INCLUDES AN EXCERPT OF RENDELL’S FINAL NOVEL, DARK CORNERS
From “one of the most remarkable novelists of her generation” (People) a “refined, probing, and intelligent” (USA TODAY) mystery in the masterful Inspector Wexford series…more enthralling than ever after fifty years.
A female vicar named Sarah Hussein is discovered strangled in her Kingsmarkham vicarage. A single mother to a teenage girl, Hussein was working in a male-dominated profession. Moreover, she was of mixed race and wanted to modernize the church. Could racism or sexism have played a factor in her murder?
Maxine, the gossipy cleaning woman who discovered the body, happens to also be in the employ of retired Chief Inspector Wexford and his wife. Wexford is intrigued by the unusual circumstances of the murder, and when he is invited by his old deputy to tag along with the investigators, he leaps at the chance.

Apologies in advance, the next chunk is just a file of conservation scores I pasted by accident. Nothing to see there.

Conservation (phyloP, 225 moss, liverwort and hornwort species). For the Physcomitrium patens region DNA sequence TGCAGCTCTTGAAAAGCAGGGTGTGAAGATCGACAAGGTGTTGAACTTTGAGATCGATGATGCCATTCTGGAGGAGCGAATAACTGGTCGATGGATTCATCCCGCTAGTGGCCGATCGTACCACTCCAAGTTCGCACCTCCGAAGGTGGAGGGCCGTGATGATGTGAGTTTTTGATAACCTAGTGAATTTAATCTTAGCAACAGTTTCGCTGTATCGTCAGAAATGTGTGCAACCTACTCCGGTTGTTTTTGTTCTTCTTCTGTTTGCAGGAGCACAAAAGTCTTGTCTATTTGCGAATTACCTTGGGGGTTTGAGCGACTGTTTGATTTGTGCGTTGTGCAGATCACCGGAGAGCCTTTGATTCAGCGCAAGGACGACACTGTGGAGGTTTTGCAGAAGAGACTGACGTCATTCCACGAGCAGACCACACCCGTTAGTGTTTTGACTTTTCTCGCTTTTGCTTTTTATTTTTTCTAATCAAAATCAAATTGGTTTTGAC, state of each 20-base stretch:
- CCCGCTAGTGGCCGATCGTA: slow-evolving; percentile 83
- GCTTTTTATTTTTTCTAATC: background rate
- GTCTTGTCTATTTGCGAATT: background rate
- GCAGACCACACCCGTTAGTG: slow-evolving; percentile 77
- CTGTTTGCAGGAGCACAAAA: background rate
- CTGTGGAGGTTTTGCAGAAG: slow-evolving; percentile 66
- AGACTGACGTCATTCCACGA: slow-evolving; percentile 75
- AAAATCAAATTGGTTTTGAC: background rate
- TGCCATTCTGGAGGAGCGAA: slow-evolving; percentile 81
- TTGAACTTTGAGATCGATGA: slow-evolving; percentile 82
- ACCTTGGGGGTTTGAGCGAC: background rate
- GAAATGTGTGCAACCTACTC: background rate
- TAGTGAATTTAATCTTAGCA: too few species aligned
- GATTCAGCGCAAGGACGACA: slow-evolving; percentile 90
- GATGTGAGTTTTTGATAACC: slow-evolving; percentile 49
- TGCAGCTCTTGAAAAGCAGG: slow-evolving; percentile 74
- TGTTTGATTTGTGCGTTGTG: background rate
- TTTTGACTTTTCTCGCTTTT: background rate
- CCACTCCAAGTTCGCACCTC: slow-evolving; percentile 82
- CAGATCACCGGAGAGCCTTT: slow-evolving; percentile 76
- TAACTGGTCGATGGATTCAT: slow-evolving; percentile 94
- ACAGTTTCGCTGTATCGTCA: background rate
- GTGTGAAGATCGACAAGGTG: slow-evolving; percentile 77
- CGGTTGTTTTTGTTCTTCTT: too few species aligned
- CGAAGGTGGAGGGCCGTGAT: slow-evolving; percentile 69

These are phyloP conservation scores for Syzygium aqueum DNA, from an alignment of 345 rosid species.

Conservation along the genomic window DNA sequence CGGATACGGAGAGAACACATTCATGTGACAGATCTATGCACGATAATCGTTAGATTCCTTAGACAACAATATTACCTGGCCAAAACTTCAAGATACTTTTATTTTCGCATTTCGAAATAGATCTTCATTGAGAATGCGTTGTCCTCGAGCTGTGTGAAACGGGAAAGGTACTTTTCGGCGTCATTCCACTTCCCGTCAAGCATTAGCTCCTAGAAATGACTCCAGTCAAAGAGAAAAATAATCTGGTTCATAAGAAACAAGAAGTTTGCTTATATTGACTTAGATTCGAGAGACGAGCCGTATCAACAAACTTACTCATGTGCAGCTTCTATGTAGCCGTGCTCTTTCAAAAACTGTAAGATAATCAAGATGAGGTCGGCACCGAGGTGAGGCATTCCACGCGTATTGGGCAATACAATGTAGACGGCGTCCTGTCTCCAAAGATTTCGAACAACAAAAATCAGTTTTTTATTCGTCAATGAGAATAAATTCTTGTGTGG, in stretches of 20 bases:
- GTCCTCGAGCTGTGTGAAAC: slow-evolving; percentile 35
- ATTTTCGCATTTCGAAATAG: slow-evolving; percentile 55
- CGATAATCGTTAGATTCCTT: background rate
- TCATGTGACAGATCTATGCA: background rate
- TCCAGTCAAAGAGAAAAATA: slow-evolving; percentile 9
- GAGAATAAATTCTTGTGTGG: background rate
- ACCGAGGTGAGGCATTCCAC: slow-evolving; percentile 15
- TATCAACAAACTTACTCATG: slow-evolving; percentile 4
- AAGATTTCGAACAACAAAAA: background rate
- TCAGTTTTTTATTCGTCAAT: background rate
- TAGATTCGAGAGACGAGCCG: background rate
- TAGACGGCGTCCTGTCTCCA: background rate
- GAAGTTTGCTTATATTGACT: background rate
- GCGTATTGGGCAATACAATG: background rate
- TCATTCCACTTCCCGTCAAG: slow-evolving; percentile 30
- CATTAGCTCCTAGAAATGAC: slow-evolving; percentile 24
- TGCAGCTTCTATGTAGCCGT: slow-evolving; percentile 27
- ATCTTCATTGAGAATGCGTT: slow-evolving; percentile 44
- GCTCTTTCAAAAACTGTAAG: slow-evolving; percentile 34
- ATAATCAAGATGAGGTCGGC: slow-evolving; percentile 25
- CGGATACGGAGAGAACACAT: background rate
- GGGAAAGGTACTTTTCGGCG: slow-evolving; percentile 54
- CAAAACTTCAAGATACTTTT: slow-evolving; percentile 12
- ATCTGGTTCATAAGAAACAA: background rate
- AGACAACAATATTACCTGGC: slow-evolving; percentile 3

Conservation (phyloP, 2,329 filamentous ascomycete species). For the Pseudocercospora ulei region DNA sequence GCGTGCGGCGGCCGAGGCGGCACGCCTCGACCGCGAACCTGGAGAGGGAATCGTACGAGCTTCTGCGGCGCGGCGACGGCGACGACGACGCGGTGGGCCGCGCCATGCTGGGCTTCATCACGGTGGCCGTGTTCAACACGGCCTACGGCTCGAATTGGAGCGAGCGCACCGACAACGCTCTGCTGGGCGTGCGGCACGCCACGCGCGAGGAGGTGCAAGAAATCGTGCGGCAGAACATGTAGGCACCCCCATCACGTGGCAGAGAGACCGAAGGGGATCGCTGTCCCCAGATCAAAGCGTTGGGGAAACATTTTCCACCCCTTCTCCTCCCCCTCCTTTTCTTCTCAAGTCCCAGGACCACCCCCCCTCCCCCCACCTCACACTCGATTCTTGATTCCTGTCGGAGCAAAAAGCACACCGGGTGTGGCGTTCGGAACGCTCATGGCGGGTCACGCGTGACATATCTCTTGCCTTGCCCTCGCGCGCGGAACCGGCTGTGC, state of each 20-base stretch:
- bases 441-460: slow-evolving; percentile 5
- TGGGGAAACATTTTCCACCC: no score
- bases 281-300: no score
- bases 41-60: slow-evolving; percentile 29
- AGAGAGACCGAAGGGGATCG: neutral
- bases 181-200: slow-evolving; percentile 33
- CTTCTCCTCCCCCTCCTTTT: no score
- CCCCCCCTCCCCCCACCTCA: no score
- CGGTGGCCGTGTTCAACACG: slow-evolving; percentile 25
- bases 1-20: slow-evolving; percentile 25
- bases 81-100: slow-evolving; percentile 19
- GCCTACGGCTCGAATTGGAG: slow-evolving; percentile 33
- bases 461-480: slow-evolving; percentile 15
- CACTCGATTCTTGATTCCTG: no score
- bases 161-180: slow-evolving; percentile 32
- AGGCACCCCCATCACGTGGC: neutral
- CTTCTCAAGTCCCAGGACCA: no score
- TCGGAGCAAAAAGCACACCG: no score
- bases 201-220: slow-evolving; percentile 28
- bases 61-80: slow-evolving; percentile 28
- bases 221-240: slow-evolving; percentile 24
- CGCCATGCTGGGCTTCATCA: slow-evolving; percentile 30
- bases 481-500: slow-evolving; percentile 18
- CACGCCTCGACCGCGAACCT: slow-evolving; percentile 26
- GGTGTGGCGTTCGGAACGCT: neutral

As Wexford searches the Vicar’s house, he sees a book on her bedside table. Inside the book is a letter serving as a bookmark. Without thinking much, Wexford puts it into his pocket. Wexford soon realizes he has made a grave error in removing a piece of valuable evidence from the scene without telling anybody. Yet what he finds inside begins to illuminate the murky past of Sarah Hussein. Is there more to her than meets the eye?
No Man’s Nightingale is Ruth Rendell’s masterful twenty-fourth installment in one of the great crime series of all time, an “absorbing and rewarding” (Seattle Times) mystery that explores issues of sexism, class, and racism. As Stephen King said: “No one surpasses Ruth Rendell.”
Ruth Rendell (1930–2015) won three Edgar Awards, the highest accolade from Mystery Writers of America, as well as four Gold Daggers and a Diamond Dagger for outstanding contribution to the genre from England’s prestigious Crime Writers’ Association. Her remarkable career spanned a half century, with more than sixty books published. A member of the House of Lords, she was one of the great literary figures of our time.